Los Angeles Soccer: Danny Koevermans
CARSON -- The Galaxy are in prime position to prevail in their CONCACAF Champions League series with Toronto FC, so long as fatigue doesn't sap their strength at the finish.
That's what happened in their Major League Soccer opener against Real Salt Lake, and for a club expert at focusing solely on the task at hand, they must admit Saturday night's defeat has a certain resonance.
Galaxy coach Bruce Arena took responsibility for the 3-1 loss, saying he should have given more players who featured in last week's quarterfinal first leg in Toronto the night off. Now, he says, he anticipates “heavily” changing his lineup for Wednesday night's decisive clash at Home Depot Center after giving nine players a full 90 minutes twice in the past week.
Might it just be gamesmanship?
“I think their coach has something in his mind and he wants to play what he thinks is the best team,” Toronto striker Danny Koevermans said Tuesday evening, following the Reds' session inside HDC. “If he has a big game in quarterfinal first leg, then you play your first team, like the best team he thinks there is, and if you got a home opener [three nights later], you can't do it to your own fans. You have to put in your best team.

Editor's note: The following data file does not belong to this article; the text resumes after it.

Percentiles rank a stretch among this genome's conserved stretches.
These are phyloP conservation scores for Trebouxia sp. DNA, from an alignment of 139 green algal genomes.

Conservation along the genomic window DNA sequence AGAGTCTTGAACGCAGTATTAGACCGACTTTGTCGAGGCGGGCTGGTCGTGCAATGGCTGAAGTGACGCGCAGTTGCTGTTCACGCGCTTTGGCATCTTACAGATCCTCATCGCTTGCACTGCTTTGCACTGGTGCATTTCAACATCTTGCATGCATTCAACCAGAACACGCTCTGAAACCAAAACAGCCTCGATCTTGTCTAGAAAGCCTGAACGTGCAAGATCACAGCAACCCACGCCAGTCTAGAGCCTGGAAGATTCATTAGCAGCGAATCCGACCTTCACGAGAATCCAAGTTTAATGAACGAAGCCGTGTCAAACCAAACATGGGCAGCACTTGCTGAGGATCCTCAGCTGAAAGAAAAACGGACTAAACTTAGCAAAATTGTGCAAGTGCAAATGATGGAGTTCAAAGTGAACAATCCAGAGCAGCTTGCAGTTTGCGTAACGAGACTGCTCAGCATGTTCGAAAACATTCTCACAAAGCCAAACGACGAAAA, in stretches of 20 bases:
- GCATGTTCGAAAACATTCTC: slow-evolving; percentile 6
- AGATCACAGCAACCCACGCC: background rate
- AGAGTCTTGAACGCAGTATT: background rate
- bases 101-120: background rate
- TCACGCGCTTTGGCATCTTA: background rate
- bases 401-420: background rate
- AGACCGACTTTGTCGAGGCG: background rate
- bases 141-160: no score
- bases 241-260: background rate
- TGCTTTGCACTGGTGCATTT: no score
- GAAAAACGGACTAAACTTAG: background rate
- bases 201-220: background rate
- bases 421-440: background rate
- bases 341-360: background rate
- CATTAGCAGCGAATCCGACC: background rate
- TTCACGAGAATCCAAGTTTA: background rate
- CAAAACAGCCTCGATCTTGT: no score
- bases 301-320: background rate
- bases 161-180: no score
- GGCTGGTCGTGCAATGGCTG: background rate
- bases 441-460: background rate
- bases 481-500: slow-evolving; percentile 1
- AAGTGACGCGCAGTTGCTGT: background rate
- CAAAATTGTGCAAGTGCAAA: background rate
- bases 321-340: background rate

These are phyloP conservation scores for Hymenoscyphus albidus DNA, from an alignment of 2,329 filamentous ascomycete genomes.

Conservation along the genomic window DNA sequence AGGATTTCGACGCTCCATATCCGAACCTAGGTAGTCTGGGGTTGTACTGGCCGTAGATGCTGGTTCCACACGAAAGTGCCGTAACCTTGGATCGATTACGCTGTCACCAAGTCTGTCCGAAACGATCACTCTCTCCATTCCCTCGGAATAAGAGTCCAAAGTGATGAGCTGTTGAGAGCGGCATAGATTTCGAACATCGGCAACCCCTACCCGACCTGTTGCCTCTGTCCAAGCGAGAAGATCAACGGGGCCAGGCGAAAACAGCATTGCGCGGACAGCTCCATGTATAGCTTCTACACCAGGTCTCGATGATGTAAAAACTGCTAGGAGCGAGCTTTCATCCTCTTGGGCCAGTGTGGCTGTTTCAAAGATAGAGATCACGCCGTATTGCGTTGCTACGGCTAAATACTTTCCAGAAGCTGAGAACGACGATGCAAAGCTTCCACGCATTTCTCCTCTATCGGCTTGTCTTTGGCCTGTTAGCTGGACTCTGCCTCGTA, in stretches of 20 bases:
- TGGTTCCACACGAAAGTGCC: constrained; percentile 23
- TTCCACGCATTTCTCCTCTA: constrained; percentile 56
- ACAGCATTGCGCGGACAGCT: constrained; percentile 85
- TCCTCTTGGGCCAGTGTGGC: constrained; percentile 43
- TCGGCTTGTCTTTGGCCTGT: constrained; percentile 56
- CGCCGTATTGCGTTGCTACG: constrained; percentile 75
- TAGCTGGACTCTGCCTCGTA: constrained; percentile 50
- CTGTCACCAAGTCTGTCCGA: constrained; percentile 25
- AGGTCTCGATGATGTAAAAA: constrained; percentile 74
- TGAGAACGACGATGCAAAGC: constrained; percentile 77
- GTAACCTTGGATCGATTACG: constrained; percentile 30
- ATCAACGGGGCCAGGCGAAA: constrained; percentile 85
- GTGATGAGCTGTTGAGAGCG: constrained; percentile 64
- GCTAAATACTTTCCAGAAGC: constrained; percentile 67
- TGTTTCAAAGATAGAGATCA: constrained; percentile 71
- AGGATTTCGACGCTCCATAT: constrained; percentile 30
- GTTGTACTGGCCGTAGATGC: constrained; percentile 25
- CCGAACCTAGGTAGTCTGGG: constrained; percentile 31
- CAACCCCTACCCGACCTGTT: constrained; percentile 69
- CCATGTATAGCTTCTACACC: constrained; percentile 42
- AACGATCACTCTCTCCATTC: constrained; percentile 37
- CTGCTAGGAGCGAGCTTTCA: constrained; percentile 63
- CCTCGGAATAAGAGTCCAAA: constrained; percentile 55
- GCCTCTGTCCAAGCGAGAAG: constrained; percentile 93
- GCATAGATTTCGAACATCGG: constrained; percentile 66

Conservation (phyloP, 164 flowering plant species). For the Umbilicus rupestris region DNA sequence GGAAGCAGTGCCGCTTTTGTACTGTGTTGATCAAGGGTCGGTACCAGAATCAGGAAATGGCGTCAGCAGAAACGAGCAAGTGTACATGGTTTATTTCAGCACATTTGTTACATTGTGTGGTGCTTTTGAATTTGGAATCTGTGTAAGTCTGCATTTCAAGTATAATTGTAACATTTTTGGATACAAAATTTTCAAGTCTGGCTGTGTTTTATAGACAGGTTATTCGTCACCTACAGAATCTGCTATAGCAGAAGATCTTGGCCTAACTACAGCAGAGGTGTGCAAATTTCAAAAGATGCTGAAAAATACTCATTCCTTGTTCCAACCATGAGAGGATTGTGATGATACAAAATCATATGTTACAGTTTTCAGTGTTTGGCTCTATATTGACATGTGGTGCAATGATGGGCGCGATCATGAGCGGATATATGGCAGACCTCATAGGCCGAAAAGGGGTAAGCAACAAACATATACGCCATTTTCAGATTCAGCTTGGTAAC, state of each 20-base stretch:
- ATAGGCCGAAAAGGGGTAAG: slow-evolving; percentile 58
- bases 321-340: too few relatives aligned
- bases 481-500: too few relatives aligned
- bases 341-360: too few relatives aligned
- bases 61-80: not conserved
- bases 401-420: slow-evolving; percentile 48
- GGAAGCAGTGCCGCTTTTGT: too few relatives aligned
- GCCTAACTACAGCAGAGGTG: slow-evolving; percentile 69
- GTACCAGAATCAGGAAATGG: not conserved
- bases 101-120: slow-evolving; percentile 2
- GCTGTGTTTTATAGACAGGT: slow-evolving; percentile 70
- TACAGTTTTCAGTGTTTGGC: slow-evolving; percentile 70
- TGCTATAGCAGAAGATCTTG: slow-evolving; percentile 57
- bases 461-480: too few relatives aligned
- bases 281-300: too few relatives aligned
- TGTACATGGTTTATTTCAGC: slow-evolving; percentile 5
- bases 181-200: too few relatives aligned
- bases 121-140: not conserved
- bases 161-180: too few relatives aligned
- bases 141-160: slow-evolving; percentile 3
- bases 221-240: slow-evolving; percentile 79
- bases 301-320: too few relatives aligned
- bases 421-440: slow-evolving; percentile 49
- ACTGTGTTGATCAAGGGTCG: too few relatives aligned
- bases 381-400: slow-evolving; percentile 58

“I think he'll do it tomorrow again. Maybe they will say we will rest some guys, but I don't believe it. Tomorrow is a huge game for them also, so I believe tomorrow will be the first XI again from the last two games.”
The Dutchman might be on to something. The Galaxy, even Arena, note that three days off between games, as opposed to two last week, is a massive difference. The magnitude of this game -- L.A. needs a victory or a low-scoring draw, 0-0 or 1-1, to advance to a semifinal showdown with rival Seattle Sounders or Mexican Primera Division leader Santos Laguna -- requires a bold move.